Douglas welcomes new director of Indian education
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Douglas welcomes new director of Indian education

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  • Charles Tack/Arizona Department of Education

Nadine Groenig, Director Of Indian Education For The Arizona Department Of Education

Superintendent of Public Instruction Diane Douglas is pleased to announce that Nadine Groenig has been named the Arizona Department of Education’s new Director of Indian Education.

“I am excited to work with Nadine to ensure that Arizona’s Native American students receive an excellent education that embraces their unique needs,” Superintendent Douglas said.

“She has years of experience working with tribal communities and has been a longtime advocate for advancing Native American educational opportunities,” Douglas said.

Douglas welcomes new director of Indian education NadineGroenig

Nadine Groenig, director of Indian Education for the Arizona Department of Education

An enrolled member of the Pueblo of Laguna in New Mexico, Groenig joined the Department in 2002. In her 13 years with ADE, she has worked directly with Johnson-O’Malley Indian Education grants in addition to several other federal initiatives.

In 2007, Groenig founded the Southwestern Institute for the Education of Native Americans (SIENA), a nonprofit dedicated to developing the next generation of Native American leaders at home, at school and in the community through culturally rich programs. She has served on the Committee for the National Forum on Dropout Prevention for Native and Tribal Communities, the American Indian Advisory Committee for the Heard Museum and various other committees and organizations related to Native American issues. She is also a member of the National Indian Education Association.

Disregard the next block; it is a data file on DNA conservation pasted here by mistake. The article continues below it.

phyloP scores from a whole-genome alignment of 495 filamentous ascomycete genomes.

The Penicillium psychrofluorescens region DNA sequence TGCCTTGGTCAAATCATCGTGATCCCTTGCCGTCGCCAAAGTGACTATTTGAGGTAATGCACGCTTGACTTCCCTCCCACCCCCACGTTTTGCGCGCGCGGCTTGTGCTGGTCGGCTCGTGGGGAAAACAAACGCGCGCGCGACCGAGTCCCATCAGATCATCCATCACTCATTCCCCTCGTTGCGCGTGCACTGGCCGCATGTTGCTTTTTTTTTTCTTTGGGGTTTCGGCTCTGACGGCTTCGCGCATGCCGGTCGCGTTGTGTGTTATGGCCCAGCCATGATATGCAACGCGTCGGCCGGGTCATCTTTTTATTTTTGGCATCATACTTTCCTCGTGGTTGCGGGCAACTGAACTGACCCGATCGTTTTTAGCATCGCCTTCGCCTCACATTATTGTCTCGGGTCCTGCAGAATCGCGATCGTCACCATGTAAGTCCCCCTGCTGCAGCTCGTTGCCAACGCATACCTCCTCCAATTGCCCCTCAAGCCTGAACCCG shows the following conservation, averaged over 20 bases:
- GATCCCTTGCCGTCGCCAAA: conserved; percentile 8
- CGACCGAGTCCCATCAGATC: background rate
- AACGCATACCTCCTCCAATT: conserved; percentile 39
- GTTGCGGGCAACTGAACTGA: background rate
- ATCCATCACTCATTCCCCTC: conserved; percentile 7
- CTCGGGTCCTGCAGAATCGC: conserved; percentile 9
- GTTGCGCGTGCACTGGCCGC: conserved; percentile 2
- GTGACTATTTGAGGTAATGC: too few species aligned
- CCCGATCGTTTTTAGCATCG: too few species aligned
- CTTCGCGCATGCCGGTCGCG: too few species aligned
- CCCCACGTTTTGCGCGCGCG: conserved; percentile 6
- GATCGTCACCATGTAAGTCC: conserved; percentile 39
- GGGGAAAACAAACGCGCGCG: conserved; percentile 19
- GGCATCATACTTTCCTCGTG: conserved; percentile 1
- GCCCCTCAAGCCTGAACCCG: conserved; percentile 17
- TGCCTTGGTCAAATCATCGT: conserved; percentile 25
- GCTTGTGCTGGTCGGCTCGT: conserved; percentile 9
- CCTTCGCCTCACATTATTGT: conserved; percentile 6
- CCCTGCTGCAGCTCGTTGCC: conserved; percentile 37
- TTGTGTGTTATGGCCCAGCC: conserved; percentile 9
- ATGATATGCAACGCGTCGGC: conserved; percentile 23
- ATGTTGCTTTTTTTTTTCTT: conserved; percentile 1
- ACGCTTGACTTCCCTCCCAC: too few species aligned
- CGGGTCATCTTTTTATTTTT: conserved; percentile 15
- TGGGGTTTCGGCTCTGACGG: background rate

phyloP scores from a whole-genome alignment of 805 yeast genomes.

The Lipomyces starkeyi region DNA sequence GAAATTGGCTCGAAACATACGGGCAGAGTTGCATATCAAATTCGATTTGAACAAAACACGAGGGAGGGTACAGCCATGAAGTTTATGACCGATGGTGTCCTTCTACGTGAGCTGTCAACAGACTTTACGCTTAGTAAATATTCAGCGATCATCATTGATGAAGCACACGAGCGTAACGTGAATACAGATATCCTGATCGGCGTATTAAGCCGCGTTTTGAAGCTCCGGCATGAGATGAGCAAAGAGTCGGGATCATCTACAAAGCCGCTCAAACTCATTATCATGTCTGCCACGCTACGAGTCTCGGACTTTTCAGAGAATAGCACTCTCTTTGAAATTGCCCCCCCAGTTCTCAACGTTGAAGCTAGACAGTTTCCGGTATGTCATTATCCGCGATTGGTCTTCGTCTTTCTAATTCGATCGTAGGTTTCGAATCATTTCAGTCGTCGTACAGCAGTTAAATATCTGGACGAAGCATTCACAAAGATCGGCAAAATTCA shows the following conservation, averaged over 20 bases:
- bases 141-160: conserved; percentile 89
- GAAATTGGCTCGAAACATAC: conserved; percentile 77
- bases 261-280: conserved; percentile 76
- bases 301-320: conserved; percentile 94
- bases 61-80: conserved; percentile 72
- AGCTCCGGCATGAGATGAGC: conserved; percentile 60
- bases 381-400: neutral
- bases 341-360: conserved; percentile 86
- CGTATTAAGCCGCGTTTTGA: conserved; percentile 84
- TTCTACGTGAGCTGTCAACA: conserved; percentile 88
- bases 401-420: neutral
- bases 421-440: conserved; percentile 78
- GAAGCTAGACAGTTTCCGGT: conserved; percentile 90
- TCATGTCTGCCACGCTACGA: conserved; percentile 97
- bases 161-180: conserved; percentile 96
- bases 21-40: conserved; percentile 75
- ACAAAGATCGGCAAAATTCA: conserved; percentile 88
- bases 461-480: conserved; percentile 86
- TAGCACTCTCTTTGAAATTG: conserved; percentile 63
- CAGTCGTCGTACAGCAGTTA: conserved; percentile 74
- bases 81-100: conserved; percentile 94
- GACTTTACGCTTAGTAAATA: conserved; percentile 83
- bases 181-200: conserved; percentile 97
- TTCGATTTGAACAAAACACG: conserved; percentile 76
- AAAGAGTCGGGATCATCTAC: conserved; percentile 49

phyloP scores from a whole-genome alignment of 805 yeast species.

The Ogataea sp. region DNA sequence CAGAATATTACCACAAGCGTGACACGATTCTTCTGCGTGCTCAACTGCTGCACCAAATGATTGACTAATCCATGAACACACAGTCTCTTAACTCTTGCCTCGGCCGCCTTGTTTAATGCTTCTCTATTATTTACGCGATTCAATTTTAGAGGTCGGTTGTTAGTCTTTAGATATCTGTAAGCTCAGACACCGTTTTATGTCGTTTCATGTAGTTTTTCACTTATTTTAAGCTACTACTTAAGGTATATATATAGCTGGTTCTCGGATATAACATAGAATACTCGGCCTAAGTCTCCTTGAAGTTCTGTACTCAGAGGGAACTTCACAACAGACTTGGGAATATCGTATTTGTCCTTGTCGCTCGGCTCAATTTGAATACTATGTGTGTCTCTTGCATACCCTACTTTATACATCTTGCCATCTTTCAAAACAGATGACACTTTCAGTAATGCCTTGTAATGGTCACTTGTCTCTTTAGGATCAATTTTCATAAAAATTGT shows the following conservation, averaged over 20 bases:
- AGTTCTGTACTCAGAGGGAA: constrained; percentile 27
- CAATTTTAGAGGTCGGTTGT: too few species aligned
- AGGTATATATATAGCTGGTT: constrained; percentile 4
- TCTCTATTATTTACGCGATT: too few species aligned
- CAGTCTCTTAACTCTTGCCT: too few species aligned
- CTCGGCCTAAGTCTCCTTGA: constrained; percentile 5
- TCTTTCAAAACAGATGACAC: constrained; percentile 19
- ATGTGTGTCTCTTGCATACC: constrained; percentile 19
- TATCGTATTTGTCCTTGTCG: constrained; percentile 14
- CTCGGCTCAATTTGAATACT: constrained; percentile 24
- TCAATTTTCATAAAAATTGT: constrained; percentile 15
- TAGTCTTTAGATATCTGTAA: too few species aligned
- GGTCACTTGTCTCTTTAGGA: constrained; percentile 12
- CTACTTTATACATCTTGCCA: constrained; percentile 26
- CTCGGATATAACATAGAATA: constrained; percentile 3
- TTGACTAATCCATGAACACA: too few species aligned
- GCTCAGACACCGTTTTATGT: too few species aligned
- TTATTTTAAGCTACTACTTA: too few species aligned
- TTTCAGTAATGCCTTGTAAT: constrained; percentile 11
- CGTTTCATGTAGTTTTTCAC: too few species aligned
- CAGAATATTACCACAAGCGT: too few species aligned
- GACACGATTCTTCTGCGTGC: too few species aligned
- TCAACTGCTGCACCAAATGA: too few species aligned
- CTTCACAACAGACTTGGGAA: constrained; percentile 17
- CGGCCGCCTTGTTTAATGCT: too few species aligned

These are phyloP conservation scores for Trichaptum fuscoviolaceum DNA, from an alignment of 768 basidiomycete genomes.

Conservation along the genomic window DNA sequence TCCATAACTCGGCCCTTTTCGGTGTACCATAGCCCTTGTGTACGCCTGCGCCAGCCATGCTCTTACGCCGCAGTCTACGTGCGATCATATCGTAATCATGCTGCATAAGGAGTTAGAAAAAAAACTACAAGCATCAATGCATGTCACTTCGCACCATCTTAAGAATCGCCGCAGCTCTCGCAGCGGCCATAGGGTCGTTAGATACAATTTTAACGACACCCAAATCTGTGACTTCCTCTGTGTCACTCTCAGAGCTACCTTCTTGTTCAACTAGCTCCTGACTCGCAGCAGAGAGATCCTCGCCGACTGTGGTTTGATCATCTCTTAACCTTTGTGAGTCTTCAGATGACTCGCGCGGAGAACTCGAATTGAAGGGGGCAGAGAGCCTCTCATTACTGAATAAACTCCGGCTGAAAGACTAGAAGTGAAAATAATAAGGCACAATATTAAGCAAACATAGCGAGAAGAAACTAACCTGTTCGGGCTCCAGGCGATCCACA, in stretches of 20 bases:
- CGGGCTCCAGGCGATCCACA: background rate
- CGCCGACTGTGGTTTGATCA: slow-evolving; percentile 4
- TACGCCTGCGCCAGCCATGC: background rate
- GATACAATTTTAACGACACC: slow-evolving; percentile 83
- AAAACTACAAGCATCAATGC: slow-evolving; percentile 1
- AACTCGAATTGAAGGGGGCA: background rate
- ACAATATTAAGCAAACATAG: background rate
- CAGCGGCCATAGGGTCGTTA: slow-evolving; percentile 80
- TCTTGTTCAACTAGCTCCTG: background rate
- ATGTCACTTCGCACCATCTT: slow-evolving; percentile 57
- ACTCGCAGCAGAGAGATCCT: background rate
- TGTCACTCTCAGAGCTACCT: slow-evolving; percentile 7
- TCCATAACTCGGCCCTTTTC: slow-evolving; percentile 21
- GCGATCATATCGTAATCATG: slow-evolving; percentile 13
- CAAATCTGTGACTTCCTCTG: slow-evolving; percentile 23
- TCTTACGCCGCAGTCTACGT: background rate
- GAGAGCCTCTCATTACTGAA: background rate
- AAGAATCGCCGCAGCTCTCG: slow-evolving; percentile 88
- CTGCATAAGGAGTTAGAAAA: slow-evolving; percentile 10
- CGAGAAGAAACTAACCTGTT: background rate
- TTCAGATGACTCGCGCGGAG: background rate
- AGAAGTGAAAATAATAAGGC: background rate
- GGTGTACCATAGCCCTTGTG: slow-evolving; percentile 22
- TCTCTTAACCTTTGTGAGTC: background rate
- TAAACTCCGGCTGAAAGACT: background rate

“I am excited to be able to bring my years of experience, my knowledge and resources and my passion to addressing the needs of Arizona’s Native American student population,” Groenig said. “My vision for Arizona’s Native American students is that they be well-educated, healthy, confident individuals with a strong sense of cultural identity, self-worth and the belief that their goals and dreams are attainable. By working closely with the Native American community, I believe we can help make that vision a reality.”

In her new role, Groenig will collaborate with Superintendent Douglas’ Native American Education Action Committee to address issues affecting Native students. She will also help lead the Committee’s efforts to integrate Native culture and history across academic subjects so that all Arizona children can develop an appreciation for their fellow students’ unique backgrounds.